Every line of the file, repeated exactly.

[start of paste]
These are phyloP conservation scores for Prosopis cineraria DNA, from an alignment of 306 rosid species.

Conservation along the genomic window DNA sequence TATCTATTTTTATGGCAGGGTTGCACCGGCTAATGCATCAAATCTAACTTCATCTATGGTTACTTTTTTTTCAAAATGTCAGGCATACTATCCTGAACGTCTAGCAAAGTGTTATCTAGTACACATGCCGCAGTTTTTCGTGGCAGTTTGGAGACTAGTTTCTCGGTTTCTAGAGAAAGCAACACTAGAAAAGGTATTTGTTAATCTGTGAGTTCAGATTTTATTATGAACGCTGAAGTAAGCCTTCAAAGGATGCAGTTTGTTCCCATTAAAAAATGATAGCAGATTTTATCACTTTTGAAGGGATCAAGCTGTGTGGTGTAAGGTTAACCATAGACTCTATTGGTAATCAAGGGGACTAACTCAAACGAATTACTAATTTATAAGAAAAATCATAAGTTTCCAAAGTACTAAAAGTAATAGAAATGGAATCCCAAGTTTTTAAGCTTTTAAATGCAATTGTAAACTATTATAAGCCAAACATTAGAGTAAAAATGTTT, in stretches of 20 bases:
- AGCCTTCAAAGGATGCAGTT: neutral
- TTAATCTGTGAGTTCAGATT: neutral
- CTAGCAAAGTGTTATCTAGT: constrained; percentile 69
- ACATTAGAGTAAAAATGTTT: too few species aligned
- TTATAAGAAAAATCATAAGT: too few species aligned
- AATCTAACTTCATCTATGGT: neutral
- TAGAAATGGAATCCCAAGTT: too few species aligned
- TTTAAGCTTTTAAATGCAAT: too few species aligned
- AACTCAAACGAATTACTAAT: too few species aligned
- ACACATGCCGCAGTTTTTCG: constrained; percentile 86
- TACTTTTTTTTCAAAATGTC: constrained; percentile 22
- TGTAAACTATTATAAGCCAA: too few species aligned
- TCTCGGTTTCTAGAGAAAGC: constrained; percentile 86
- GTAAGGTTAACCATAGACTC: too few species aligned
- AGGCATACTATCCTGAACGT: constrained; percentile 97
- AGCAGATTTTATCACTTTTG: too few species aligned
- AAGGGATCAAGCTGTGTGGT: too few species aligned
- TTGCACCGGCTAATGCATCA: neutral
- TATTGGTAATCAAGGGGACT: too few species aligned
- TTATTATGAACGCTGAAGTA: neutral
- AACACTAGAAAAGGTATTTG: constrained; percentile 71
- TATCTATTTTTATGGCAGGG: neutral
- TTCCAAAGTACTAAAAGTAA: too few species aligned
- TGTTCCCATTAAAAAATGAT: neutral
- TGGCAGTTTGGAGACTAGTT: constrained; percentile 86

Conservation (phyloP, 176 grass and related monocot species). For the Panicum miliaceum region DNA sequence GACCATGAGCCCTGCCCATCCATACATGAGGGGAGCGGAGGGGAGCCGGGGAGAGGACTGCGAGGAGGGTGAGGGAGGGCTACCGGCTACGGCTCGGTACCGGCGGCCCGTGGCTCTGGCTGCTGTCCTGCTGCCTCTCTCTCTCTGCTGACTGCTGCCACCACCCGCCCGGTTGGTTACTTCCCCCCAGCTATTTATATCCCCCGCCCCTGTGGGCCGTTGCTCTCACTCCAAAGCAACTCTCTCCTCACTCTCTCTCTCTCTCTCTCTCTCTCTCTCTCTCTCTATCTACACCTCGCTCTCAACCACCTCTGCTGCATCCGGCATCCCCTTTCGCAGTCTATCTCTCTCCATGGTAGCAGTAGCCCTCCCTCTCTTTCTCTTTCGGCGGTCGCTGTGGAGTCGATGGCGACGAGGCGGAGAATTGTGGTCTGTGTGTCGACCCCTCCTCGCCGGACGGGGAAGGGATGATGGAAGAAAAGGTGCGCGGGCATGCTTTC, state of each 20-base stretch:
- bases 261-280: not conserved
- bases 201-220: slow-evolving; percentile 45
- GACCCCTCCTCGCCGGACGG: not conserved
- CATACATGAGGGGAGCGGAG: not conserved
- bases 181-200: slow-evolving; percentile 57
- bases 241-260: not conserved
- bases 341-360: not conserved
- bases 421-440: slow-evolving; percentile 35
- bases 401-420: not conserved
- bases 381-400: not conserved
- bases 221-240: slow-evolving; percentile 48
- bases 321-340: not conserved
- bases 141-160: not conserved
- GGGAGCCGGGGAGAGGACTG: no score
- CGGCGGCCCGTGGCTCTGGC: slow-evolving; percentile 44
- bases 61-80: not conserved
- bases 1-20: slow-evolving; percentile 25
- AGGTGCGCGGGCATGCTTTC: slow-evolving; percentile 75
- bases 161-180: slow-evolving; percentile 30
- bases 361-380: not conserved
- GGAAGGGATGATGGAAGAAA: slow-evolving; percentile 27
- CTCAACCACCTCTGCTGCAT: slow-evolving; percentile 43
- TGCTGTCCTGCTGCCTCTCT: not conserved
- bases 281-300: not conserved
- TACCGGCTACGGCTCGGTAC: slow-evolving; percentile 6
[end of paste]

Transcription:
These are phyloP conservation scores for Prosopis cineraria DNA, from an alignment of 306 rosid species.

Conservation along the genomic window DNA sequence TATCTATTTTTATGGCAGGGTTGCACCGGCTAATGCATCAAATCTAACTTCATCTATGGTTACTTTTTTTTCAAAATGTCAGGCATACTATCCTGAACGTCTAGCAAAGTGTTATCTAGTACACATGCCGCAGTTTTTCGTGGCAGTTTGGAGACTAGTTTCTCGGTTTCTAGAGAAAGCAACACTAGAAAAGGTATTTGTTAATCTGTGAGTTCAGATTTTATTATGAACGCTGAAGTAAGCCTTCAAAGGATGCAGTTTGTTCCCATTAAAAAATGATAGCAGATTTTATCACTTTTGAAGGGATCAAGCTGTGTGGTGTAAGGTTAACCATAGACTCTATTGGTAATCAAGGGGACTAACTCAAACGAATTACTAATTTATAAGAAAAATCATAAGTTTCCAAAGTACTAAAAGTAATAGAAATGGAATCCCAAGTTTTTAAGCTTTTAAATGCAATTGTAAACTATTATAAGCCAAACATTAGAGTAAAAATGTTT, in stretches of 20 bases:
- AGCCTTCAAAGGATGCAGTT: neutral
- TTAATCTGTGAGTTCAGATT: neutral
- CTAGCAAAGTGTTATCTAGT: constrained; percentile 69
- ACATTAGAGTAAAAATGTTT: too few species aligned
- TTATAAGAAAAATCATAAGT: too few species aligned
- AATCTAACTTCATCTATGGT: neutral
- TAGAAATGGAATCCCAAGTT: too few species aligned
- TTTAAGCTTTTAAATGCAAT: too few species aligned
- AACTCAAACGAATTACTAAT: too few species aligned
- ACACATGCCGCAGTTTTTCG: constrained; percentile 86
- TACTTTTTTTTCAAAATGTC: constrained; percentile 22
- TGTAAACTATTATAAGCCAA: too few species aligned
- TCTCGGTTTCTAGAGAAAGC: constrained; percentile 86
- GTAAGGTTAACCATAGACTC: too few species aligned
- AGGCATACTATCCTGAACGT: constrained; percentile 97
- AGCAGATTTTATCACTTTTG: too few species aligned
- AAGGGATCAAGCTGTGTGGT: too few species aligned
- TTGCACCGGCTAATGCATCA: neutral
- TATTGGTAATCAAGGGGACT: too few species aligned
- TTATTATGAACGCTGAAGTA: neutral
- AACACTAGAAAAGGTATTTG: constrained; percentile 71
- TATCTATTTTTATGGCAGGG: neutral
- TTCCAAAGTACTAAAAGTAA: too few species aligned
- TGTTCCCATTAAAAAATGAT: neutral
- TGGCAGTTTGGAGACTAGTT: constrained; percentile 86

Conservation (phyloP, 176 grass and related monocot species). For the Panicum miliaceum region DNA sequence GACCATGAGCCCTGCCCATCCATACATGAGGGGAGCGGAGGGGAGCCGGGGAGAGGACTGCGAGGAGGGTGAGGGAGGGCTACCGGCTACGGCTCGGTACCGGCGGCCCGTGGCTCTGGCTGCTGTCCTGCTGCCTCTCTCTCTCTGCTGACTGCTGCCACCACCCGCCCGGTTGGTTACTTCCCCCCAGCTATTTATATCCCCCGCCCCTGTGGGCCGTTGCTCTCACTCCAAAGCAACTCTCTCCTCACTCTCTCTCTCTCTCTCTCTCTCTCTCTCTCTCTCTATCTACACCTCGCTCTCAACCACCTCTGCTGCATCCGGCATCCCCTTTCGCAGTCTATCTCTCTCCATGGTAGCAGTAGCCCTCCCTCTCTTTCTCTTTCGGCGGTCGCTGTGGAGTCGATGGCGACGAGGCGGAGAATTGTGGTCTGTGTGTCGACCCCTCCTCGCCGGACGGGGAAGGGATGATGGAAGAAAAGGTGCGCGGGCATGCTTTC, state of each 20-base stretch:
- bases 261-280: not conserved
- bases 201-220: slow-evolving; percentile 45
- GACCCCTCCTCGCCGGACGG: not conserved
- CATACATGAGGGGAGCGGAG: not conserved
- bases 181-200: slow-evolving; percentile 57
- bases 241-260: not conserved
- bases 341-360: not conserved
- bases 421-440: slow-evolving; percentile 35
- bases 401-420: not conserved
- bases 381-400: not conserved
- bases 221-240: slow-evolving; percentile 48
- bases 321-340: not conserved
- bases 141-160: not conserved
- GGGAGCCGGGGAGAGGACTG: no score
- CGGCGGCCCGTGGCTCTGGC: slow-evolving; percentile 44
- bases 61-80: not conserved
- bases 1-20: slow-evolving; percentile 25
- AGGTGCGCGGGCATGCTTTC: slow-evolving; percentile 75
- bases 161-180: slow-evolving; percentile 30
- bases 361-380: not conserved
- GGAAGGGATGATGGAAGAAA: slow-evolving; percentile 27
- CTCAACCACCTCTGCTGCAT: slow-evolving; percentile 43
- TGCTGTCCTGCTGCCTCTCT: not conserved
- bases 281-300: not conserved
- TACCGGCTACGGCTCGGTAC: slow-evolving; percentile 6